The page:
A qualified domestic relations order (QDRO) is a legal document that can divide assets. It is typically used with a plan where one person should be the payee, but another person is claiming that they have the right to be an alternate payee. If they do, the QDRO legally establishes this position to ensure that they get paid.
This can be a useful tool in many situations, one of which is divorce. Below is an example of how it could help, especially for couples with substantial assets.
Splitting up retirement benefits
A QDRO is often used when one spouse has a retirement plan. This could be an employer-sponsored investment portfolio, for example, or a pension plan. Either way, that person expects to get benefits from this plan once they retire. A married couple may have been expecting to use those retirement benefits together.
When that couple gets divorced, they have to divide assets. But a pension plan may be a future asset, in the sense that their spouse has not yet retired and is not yet receiving those payments. They can’t just split up the money because it hasn’t been paid out yet.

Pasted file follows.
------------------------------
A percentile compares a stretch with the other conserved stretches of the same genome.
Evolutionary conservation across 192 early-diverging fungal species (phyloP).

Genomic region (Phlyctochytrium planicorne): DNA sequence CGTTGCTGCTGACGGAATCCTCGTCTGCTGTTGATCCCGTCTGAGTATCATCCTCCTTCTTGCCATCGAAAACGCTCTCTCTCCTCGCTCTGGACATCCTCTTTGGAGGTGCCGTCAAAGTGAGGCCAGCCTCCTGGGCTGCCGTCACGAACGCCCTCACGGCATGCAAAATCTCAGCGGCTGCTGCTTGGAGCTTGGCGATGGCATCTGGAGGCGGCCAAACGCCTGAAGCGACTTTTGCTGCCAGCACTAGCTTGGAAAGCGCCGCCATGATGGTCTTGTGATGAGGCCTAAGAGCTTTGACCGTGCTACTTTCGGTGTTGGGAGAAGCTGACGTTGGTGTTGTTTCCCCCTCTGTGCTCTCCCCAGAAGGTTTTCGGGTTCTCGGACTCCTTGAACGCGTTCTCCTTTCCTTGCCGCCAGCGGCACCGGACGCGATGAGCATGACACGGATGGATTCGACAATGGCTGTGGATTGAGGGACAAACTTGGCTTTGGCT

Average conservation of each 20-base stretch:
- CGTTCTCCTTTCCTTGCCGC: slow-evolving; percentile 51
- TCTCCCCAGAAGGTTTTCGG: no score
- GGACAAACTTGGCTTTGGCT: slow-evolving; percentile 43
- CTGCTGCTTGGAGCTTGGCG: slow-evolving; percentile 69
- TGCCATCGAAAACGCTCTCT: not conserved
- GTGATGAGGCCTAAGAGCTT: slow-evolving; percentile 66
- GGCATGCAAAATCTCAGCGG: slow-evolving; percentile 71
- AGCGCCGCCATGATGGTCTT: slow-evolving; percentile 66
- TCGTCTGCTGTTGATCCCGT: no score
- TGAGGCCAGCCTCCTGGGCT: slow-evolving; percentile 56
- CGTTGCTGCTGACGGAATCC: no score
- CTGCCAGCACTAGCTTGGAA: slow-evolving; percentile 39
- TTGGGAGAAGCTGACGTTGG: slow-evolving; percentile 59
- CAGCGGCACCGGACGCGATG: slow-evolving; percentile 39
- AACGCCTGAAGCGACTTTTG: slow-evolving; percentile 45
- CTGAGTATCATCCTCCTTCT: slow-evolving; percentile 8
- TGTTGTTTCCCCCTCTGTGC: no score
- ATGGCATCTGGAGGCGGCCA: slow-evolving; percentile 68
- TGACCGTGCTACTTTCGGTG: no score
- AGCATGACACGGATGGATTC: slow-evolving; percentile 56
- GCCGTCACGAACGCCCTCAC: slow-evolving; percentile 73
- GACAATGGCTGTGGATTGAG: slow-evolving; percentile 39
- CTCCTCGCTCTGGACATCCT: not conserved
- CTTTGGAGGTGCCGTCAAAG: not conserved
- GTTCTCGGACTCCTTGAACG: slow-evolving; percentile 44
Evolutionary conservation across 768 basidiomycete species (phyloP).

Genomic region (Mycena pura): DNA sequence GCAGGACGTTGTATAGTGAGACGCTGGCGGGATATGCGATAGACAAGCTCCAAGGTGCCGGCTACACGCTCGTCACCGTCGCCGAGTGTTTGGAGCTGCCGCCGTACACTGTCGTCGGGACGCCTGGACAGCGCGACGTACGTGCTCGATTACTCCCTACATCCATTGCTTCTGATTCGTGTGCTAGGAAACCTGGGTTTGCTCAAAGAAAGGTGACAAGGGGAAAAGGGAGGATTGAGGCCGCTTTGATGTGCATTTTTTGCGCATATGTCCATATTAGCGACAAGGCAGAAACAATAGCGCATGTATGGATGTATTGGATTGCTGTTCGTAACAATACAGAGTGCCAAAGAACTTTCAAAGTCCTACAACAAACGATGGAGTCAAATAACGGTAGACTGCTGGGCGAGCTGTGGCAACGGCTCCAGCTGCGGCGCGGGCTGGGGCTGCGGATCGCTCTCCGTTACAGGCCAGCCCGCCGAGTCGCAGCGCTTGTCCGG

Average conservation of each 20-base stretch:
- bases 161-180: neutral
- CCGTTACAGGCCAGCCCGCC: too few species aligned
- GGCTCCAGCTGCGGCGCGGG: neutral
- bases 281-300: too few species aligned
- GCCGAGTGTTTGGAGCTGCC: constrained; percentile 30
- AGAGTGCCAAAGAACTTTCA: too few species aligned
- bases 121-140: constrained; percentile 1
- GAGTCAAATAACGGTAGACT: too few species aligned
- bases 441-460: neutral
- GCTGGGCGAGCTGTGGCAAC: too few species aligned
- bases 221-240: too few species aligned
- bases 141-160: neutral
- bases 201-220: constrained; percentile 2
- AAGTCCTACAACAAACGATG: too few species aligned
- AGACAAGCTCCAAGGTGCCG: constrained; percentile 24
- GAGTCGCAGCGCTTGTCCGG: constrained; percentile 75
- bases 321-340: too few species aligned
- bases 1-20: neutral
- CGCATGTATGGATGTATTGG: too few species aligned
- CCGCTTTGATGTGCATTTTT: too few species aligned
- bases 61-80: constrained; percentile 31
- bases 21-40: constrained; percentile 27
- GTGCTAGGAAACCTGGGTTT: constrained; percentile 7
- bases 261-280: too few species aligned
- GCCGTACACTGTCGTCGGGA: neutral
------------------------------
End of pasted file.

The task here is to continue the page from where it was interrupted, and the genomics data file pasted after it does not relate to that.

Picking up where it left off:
This is when the spouse who is not named on the plan could use a QDRO to establish themselves as an alternate payee. In the future, when their ex retires, they will get a portion of those retirement benefits. This portion will likely be based on the length of the marriage and the percentage of the benefits that were earned during that marriage.
It’s very important to know how to protect financial assets, and a QDRO is one way to do it. Those getting a divorce need to carefully consider their legal options.